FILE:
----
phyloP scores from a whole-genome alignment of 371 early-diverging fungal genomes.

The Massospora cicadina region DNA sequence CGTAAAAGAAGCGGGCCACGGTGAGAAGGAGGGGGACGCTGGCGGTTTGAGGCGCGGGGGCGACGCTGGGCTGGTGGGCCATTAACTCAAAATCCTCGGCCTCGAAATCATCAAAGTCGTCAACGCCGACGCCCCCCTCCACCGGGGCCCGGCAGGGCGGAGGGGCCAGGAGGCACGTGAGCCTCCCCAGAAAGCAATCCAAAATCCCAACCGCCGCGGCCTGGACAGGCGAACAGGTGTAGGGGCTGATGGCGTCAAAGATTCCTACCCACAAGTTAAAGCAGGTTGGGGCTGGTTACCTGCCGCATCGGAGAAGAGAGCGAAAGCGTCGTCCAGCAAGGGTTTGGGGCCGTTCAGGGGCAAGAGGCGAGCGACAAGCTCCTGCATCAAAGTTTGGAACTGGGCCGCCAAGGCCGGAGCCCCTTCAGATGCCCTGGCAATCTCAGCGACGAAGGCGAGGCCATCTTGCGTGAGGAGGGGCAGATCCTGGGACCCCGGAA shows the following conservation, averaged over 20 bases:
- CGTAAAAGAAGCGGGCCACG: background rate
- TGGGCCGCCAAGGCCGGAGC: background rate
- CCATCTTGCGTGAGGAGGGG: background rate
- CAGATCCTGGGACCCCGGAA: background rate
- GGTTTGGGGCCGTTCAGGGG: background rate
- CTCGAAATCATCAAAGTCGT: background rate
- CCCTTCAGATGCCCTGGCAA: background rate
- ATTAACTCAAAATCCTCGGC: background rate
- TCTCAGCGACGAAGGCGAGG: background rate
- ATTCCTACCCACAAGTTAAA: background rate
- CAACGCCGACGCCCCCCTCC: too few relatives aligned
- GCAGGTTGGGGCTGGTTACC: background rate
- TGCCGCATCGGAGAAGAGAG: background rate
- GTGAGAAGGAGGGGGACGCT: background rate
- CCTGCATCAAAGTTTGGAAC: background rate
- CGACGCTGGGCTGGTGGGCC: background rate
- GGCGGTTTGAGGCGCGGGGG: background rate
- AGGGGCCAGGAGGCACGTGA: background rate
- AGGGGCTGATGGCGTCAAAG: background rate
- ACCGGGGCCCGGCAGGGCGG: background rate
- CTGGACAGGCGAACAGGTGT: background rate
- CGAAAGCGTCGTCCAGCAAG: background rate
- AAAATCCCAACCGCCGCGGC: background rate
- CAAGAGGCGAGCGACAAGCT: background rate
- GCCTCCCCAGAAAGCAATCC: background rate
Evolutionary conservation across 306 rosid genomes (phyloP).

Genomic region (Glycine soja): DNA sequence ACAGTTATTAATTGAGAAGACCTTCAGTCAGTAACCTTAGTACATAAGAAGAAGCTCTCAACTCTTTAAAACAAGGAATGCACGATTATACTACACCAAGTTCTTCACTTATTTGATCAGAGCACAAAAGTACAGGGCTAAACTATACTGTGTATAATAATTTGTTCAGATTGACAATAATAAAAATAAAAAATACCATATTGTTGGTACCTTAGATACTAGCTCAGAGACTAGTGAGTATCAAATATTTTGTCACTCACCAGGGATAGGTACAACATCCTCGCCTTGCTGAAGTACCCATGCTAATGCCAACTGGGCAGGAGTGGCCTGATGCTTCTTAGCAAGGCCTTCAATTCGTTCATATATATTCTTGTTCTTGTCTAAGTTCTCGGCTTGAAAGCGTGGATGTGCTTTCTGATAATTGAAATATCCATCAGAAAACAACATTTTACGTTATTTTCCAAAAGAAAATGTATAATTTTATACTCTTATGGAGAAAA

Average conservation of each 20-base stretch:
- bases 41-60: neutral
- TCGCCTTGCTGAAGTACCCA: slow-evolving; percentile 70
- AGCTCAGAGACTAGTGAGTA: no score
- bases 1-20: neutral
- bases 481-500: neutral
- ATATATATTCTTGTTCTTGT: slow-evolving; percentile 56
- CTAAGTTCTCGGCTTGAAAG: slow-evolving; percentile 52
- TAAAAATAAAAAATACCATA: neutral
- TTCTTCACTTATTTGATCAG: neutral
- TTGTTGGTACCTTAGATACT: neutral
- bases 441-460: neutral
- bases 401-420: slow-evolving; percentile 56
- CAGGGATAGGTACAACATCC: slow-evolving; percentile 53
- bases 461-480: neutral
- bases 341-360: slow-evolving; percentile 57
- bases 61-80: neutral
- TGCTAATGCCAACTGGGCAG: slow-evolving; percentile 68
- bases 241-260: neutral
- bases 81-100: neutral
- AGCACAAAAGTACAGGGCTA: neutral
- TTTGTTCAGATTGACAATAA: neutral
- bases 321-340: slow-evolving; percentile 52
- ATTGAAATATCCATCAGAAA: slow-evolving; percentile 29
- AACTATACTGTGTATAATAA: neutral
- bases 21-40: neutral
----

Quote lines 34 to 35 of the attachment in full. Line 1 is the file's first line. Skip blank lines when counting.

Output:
- bases 1-20: neutral
- bases 481-500: neutral